Skip to main content
You have permission to edit this article.
Edit
Master Gardener: Avoid bulb envy by planting now for spring blooms

Master Gardener: Avoid bulb envy by planting now for spring blooms

  • Updated
{{featured_button_text}}

Each spring, I see the beautiful tulips and regret not planting them the previous fall. Any suggestions on how I should start gardening with bulbs? AR

I was late to the spring bulb party, but now that I am in, it’s great fun. Now is the right time to start preparing and getting your bulbs.

Bulbs can be found at most of the local garden centers, and the mail order houses still have a good supply. One thing that beginners with bulbs tend to overlook is bloom time. Different bulbs bloom at different times. There are early bloomers like crocus, hyacinth and some tulips. There are mid-bloomers like daffodils and other tulips. And then there are the late-spring bloomers like bluebells, tulips, iris and allium. If you want to have a quick spring burst of flowers, you can stick with one variety. Or if you would like a continuous coming and going of flowers, mix them up by bloom time.

Once you have made those difficult decisions, you need to get to work on the area of the flower bed where you plan on planting your bulbs. Well-drained soil is important, as wet soil can cause the bulbs to rot. If your soil has a high clay content, you can mix in some organic material, such as compost or manure. Work this material in while loosening the soil to a depth of about 12 inches.

Phosphorus is a key element in the success of your bulbs so if you haven’t had a soil test and don’t know the phosphorus level of your soil, mix a little bonemeal into the soil before planting. Once you see growth break through the ground in the spring, sprinkle on a little 10-10-10. Do not fertilize after they have started flowering. Summer- and fall-flowering bulbs should be fertilized once a month until they flower.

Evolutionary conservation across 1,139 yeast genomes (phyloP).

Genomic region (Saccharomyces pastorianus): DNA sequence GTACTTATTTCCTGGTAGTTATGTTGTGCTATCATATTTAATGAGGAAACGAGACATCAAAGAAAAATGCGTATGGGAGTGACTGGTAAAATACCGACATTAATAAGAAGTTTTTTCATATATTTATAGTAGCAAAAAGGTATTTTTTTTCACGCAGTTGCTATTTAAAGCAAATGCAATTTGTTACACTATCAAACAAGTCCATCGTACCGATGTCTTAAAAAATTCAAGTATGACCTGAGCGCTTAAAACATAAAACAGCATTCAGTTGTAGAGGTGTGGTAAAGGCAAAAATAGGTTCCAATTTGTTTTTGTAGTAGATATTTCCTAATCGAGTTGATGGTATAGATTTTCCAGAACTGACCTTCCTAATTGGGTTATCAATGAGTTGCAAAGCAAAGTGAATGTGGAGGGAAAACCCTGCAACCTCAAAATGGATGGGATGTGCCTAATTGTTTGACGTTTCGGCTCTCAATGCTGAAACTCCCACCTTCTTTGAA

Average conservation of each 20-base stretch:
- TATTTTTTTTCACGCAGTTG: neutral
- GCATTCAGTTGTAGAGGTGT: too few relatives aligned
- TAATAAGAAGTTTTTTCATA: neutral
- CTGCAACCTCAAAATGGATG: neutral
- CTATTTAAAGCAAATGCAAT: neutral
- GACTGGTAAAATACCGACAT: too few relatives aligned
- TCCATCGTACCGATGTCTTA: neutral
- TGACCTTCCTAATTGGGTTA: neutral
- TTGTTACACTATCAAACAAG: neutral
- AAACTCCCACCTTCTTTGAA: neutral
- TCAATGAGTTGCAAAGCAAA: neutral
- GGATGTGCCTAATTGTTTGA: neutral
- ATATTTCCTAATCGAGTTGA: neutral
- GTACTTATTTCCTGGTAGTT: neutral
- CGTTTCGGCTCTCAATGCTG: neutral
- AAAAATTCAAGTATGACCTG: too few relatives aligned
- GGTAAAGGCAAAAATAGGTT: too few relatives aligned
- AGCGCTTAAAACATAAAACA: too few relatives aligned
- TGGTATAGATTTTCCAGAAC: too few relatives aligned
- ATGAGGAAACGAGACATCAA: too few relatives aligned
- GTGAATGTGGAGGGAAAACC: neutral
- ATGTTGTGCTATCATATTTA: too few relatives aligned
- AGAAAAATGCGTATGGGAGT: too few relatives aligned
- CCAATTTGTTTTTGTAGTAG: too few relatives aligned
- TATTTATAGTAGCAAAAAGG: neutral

If you haven’t already decided where you would like to plant your bulbs, that is next. Spring bulbs are pretty forgiving concerning shade because they tend to bloom before most trees leaf out. Summer bulbs will need a full-sun location.

Now that you have your bulbs and your location is prepared, next comes planting. The key to planting bulbs (unless the instructions tell you differently) is to plant the bulbs two to three times as deep as the bulb is tall. This means bigger bulbs will be planted deeper than smaller bulbs. Bulbs also need to be planted with their nose up and the bulbous end down.

When planting, some people like to dig up the entire area, place the bulbs at the proper depth, and then cover them all up. For myself, I like to plant them individually. To plant them individually, you can use a garden trowel. However, bulb planting tools are relatively inexpensive and work pretty well. These tools can range in price from about $10 to $40. Or if you like your power tools, you can get an auger attachment for your drill and be all fancy.